How you can still enjoy the silly season without a seasonal blowout

The festive season is upon us, and for most of us, this means far too much to drink and eat (and not of the good stuff).

Letting your hair down at this time of year isn’t necessarily a bad thing – you deserve it! – but this year why not do things a little differently, so that your waistline doesn’t make it onto your new year’s resolution list.

Here are some simple tips that can help you avoid a seasonal blowout.

Stay active:

Keep moving to keep your mind and body in shape. Family time doesn’t have to be limited to catching up over food and drink.

Set up a game of backyard cricket, go for a walk with your visiting relatives, or try some fun activities like surfing, kayaking or beach volleyball to get yourself active.

Self-control:

Before grabbing that second serving of ham and potatoes at the Christmas lunch table, ask yourself, do you really want it?

If the answer is a definite yes, wait ten minutes and see if you still do. Chances are you won’t. This will not only benefit your waistline, but you might avoid that post-lunch food coma too.

Create a reward system:

Before you dive into the Christmas trifle, why not tell yourself that you can have it after you’ve done a solid exercise session? It will keep you active and allows guilt-free indulgence.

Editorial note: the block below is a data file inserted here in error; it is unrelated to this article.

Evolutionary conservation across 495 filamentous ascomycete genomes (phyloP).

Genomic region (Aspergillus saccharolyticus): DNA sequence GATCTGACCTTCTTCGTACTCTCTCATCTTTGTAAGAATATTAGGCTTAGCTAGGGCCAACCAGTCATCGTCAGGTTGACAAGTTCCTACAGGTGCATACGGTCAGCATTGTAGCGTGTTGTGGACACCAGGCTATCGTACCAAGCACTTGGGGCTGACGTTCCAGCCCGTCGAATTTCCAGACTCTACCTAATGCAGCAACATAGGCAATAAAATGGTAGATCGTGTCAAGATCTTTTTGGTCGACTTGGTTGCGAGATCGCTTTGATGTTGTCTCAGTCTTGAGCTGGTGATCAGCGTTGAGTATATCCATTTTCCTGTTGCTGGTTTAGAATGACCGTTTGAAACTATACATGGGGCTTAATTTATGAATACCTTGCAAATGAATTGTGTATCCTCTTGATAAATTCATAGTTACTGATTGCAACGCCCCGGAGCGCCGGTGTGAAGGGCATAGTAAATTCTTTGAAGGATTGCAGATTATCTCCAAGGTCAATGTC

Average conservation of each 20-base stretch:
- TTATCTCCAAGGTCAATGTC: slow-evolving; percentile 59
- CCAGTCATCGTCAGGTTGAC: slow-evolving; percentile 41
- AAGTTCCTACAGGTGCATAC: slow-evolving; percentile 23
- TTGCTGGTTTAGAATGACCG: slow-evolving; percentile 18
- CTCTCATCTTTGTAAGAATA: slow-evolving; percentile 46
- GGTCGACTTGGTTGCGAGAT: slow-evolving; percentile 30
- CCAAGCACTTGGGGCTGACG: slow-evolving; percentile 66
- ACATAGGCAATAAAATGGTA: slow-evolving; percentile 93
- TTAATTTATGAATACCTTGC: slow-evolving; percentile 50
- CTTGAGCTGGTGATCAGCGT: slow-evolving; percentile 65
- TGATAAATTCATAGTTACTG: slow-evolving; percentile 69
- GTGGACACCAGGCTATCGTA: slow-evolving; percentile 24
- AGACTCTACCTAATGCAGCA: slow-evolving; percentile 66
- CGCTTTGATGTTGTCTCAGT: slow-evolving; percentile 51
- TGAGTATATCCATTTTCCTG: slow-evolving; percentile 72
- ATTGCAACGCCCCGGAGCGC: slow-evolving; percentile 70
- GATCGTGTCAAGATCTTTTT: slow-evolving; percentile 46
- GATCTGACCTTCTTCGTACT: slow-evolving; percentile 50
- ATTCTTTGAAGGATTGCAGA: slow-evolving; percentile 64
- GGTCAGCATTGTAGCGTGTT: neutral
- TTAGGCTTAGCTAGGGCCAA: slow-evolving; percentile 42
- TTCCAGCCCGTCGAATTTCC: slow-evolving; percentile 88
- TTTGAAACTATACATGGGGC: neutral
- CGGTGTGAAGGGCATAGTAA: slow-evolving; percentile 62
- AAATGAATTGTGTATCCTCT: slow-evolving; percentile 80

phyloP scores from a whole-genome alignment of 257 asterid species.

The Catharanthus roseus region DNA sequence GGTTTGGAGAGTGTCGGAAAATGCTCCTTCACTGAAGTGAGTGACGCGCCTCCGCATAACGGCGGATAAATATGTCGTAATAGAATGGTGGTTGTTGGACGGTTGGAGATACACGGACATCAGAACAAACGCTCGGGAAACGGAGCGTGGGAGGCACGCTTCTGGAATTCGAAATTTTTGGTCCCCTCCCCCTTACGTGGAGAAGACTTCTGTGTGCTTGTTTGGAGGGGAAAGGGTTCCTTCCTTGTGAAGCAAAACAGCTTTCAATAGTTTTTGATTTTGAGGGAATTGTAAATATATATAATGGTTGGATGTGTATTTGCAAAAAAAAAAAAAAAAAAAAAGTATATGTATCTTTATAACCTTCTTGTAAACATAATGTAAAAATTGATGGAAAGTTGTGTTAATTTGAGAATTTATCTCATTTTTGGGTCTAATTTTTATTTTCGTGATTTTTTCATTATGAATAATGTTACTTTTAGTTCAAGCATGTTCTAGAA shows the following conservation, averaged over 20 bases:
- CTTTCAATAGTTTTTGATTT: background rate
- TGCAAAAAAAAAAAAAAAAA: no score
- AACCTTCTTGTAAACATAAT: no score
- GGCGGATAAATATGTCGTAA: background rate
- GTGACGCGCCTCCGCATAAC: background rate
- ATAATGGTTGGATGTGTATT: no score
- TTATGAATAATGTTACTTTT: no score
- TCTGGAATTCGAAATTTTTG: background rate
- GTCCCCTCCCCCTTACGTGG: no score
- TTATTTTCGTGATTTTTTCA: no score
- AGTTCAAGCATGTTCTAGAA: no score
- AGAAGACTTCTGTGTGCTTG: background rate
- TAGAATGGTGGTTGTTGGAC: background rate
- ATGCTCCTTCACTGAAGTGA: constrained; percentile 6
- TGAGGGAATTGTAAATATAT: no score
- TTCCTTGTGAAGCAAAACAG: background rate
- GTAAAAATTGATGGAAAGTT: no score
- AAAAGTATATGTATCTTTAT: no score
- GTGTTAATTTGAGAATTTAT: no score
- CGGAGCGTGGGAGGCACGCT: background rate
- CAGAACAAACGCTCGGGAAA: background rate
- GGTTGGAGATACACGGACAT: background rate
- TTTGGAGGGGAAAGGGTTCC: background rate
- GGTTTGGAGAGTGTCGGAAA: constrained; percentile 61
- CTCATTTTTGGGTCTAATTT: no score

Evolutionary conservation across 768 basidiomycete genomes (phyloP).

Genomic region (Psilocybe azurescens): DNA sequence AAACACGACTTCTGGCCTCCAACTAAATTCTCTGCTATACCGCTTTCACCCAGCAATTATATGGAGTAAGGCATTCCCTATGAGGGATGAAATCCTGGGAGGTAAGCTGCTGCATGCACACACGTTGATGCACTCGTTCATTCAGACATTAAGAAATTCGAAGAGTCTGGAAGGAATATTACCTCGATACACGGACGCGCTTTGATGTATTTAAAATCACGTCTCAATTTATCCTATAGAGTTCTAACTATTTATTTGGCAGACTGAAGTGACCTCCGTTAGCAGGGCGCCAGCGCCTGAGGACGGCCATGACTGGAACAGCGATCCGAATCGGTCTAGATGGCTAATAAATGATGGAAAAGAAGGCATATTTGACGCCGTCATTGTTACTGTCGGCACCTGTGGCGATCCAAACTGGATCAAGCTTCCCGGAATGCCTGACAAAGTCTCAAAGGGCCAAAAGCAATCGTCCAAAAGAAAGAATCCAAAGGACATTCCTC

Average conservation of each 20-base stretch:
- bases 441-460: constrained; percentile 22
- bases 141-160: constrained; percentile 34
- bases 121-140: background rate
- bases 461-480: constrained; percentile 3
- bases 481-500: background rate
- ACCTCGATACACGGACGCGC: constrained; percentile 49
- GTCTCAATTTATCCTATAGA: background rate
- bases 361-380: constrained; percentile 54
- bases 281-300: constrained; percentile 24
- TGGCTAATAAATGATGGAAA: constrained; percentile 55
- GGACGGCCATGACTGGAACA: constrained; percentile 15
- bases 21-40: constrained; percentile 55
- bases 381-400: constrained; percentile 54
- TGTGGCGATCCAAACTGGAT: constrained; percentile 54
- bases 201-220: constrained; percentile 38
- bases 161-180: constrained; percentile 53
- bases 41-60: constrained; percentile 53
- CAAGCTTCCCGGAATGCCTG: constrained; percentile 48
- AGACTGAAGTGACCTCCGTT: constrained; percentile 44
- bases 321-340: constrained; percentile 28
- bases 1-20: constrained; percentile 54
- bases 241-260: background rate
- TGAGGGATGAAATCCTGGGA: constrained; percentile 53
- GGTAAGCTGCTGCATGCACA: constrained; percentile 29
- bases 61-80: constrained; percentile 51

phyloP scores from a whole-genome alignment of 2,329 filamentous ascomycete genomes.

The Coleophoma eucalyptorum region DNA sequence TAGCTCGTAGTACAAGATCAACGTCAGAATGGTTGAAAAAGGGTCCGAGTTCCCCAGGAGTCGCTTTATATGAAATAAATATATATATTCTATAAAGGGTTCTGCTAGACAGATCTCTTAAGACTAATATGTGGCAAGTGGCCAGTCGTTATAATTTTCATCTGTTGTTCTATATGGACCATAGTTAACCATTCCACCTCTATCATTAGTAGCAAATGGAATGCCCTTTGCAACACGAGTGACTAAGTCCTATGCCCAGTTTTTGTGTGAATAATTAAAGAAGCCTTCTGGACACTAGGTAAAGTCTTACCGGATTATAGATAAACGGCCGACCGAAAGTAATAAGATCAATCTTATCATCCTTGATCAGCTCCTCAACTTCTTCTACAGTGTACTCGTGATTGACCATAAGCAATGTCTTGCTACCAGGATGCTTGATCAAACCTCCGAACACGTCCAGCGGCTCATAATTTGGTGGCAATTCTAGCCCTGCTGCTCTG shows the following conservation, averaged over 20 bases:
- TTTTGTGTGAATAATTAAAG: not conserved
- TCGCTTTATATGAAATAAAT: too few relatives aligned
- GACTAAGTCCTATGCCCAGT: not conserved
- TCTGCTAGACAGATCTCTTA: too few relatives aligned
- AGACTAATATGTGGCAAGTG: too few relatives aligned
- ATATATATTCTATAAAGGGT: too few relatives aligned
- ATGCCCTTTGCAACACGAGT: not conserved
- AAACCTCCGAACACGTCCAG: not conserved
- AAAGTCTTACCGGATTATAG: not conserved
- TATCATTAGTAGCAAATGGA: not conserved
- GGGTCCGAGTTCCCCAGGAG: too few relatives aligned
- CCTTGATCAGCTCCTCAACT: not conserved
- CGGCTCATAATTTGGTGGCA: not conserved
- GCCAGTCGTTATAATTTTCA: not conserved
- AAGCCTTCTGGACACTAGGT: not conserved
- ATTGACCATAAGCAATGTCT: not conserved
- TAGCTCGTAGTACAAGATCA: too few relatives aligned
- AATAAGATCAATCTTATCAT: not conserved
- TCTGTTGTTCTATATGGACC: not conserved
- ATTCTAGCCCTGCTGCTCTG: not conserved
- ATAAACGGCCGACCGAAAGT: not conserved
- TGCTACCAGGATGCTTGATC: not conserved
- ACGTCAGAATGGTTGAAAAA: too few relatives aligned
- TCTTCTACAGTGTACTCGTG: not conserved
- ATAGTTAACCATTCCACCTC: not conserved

Learn how to say “no”:

Do you really need to go to those Christmas drinks? If you do, be the designated driver. Most of the calories we consume this Christmas will be from the many drinks at Christmas parties, catching up with friends and then the big day itself. Do a world of good for your waistline, liver and even your mental wellbeing by cutting out just a few of these drinks along the way.

Brunch not lunch:

Seeing old friends is one of the best parts of the holidays. Instead of the afternoon or evening, try catching up in the morning. You’re far more likely to resist the urge to hit the cocktails at 10 am. A good breakfast might leave you less inclined to overindulge at lunchtime too.

Mindful eating:

Slow down and enjoy what you’re eating; be in the moment and really be aware of your food and your surroundings. Someone probably slaved for hours over that beautiful meal you’re sitting down to. At the best time of year, doesn’t it make sense to slow down and take it all in?